For reverse osmosis, membranes and modules withstanding higher pressures than those used traditionally have been and are being developed, making it possible to attain higher concentrations and thus to decrease the need for further concentration steps. This is of special interest for the food industry, where heat-sensitive liquids are often processed. The development of steam-sterilizable modules is of interest for the biotechnology industry but also of benefit to the food industry.

2.5. Process conditions

Sometimes, the conditions under which the process is run are more important than the membrane material itself. Start-up mode, trans-membrane pressure, etc. play a significant role in the separation behaviour and fouling tendency, especially in microfiltration. Residence times and running temperature during membrane filtration are of great importance for the bacteriological status of the final product. To minimize the clogging of the membrane, the process liquid should be preheated to the process temperature before being pumped into the membrane equipment. For the same reason, rinsing prior to cleaning should also take place at the process temperature. The permeate side should also be full during normal running, as well as during cleaning and disinfection, as air pockets may result in the risk of microbial growth.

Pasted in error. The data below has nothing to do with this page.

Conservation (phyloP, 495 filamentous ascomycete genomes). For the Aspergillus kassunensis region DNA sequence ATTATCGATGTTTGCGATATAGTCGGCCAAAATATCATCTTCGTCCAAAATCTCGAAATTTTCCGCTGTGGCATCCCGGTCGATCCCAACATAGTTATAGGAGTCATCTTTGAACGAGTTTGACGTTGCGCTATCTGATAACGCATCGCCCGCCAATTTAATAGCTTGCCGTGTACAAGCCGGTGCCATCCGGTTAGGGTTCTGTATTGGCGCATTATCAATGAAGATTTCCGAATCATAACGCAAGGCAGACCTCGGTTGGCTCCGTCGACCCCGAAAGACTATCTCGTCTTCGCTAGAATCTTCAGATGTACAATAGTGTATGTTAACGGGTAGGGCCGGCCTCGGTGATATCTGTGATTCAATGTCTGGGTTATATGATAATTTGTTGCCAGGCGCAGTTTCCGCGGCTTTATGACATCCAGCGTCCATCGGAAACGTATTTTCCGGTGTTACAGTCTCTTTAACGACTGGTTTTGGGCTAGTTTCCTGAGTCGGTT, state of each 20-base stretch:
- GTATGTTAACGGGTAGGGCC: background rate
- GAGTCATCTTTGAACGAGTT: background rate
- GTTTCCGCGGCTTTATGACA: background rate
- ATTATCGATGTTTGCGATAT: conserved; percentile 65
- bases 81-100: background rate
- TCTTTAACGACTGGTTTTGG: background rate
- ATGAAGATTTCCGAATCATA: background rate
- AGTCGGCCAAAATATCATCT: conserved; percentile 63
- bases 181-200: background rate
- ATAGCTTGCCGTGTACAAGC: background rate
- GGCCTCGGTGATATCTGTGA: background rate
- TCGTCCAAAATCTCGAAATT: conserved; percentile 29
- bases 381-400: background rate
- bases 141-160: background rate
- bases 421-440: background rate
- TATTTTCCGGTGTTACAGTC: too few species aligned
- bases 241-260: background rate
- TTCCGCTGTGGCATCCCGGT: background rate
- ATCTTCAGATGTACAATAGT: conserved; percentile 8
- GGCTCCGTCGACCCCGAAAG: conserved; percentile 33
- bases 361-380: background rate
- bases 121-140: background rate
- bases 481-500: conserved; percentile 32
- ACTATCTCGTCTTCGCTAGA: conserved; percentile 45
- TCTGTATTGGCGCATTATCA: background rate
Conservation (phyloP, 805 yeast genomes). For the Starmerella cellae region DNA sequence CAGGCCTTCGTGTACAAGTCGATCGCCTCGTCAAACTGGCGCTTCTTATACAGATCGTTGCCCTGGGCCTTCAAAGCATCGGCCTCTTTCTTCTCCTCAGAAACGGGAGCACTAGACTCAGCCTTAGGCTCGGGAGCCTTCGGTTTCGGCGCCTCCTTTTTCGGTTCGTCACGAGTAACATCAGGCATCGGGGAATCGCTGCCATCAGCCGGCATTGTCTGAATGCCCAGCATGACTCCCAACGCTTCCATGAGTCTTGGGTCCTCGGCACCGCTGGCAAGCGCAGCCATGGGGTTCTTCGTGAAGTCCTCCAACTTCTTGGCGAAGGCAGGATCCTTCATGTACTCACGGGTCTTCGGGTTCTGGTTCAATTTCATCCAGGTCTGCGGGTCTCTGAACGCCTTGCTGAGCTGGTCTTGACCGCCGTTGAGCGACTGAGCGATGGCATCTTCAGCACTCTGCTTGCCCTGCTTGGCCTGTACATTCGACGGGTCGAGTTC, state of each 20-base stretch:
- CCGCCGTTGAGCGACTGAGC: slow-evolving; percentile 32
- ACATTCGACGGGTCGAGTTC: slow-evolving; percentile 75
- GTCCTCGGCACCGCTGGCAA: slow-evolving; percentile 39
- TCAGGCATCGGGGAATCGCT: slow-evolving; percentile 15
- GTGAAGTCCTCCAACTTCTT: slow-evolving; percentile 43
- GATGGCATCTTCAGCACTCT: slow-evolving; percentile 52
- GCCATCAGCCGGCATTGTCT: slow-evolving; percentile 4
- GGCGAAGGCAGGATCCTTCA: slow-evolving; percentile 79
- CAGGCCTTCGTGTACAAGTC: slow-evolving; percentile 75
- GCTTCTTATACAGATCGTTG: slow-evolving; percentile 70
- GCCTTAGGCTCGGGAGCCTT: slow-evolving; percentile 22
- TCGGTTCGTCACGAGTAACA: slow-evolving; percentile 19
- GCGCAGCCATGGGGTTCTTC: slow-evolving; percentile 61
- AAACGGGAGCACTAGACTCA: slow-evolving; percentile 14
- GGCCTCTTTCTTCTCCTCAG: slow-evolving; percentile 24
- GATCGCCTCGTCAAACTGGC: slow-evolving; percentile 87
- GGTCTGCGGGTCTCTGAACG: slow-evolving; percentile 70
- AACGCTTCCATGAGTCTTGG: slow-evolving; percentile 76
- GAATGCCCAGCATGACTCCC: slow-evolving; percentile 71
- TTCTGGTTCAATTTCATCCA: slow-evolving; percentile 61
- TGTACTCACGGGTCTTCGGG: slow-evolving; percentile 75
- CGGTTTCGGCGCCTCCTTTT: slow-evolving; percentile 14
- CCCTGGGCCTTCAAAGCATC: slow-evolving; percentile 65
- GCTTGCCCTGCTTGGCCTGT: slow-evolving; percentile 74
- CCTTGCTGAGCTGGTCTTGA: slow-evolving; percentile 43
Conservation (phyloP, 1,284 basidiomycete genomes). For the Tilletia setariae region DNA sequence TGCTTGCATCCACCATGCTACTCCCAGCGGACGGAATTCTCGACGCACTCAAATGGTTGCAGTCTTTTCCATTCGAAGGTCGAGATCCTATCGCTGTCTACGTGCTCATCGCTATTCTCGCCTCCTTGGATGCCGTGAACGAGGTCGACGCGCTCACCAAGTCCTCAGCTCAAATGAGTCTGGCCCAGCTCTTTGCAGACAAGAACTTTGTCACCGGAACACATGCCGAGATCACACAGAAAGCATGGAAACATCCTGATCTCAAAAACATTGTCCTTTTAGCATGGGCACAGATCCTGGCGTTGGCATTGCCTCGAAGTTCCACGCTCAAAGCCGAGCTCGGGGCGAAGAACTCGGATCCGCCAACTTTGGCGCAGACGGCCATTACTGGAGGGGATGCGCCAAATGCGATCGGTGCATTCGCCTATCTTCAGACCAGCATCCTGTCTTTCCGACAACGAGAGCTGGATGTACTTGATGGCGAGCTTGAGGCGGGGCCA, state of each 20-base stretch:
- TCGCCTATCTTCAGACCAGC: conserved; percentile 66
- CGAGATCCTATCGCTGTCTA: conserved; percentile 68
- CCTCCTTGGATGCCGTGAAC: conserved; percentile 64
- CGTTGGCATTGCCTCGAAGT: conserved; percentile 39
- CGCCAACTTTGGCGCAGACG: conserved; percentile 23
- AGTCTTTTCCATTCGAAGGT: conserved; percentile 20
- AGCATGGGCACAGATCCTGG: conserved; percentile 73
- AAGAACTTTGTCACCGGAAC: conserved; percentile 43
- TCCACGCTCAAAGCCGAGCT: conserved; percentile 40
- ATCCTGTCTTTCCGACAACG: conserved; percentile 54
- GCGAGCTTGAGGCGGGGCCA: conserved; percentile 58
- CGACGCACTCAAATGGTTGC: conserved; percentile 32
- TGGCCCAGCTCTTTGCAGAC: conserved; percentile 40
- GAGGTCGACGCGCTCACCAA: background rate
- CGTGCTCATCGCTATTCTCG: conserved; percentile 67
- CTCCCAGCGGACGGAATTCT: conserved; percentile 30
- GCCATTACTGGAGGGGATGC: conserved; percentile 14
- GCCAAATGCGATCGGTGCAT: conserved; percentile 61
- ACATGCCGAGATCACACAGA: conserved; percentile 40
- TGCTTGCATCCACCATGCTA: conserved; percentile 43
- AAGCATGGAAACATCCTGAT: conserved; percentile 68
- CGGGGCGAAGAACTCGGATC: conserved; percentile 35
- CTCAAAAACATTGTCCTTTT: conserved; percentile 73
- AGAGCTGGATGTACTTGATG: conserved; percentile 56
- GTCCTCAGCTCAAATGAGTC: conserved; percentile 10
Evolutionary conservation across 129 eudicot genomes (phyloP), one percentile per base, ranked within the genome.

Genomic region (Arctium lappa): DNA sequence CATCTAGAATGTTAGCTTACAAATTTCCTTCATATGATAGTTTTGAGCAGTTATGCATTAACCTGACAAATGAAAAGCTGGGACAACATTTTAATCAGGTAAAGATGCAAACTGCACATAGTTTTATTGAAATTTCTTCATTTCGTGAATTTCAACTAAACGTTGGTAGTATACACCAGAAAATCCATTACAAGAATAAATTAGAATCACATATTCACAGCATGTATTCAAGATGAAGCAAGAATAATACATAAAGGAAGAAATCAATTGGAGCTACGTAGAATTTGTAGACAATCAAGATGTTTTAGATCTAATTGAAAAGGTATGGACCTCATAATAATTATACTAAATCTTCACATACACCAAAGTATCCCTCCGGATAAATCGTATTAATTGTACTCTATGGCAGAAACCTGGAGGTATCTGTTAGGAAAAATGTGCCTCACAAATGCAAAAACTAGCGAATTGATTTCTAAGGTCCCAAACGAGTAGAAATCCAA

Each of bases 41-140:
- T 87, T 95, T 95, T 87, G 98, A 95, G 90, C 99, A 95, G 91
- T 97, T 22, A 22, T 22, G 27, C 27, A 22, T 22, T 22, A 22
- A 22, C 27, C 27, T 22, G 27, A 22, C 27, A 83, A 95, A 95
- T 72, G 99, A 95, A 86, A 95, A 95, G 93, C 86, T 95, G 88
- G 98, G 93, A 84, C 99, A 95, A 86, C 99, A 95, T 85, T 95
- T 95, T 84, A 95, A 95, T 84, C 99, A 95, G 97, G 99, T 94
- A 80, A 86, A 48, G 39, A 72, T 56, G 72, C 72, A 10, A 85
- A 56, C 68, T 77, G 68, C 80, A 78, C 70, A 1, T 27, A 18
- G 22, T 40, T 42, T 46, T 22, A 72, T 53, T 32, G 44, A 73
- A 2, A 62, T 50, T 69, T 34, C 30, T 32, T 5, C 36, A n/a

2.6. Process mode

In the application of crossflow microfiltration of liquid foods, very high fluxes are often encountered in the beginning followed by a rapid flux decrease together with a change in separation properties (increased retention). The importance of the processing mode has gained more and more attention. Starting up, circulation velocity, transmembrane pressure etc. are very important. Low transmembrane pressures and high circulation velocities cannot be combined in traditional module designs. For dairy applications of microfiltration using ceramic membranes from SCT, France, a substantial flux improvement was obtained using the Uniform Transmembrane Pressure (UTP) process patented by Alfa-Laval [6], In this process, a uniform transmembrane pressure is maintained by circulating the permeate at high speed concurrently with the retentate, inside the module, but outside the module element.

0 0

Post a comment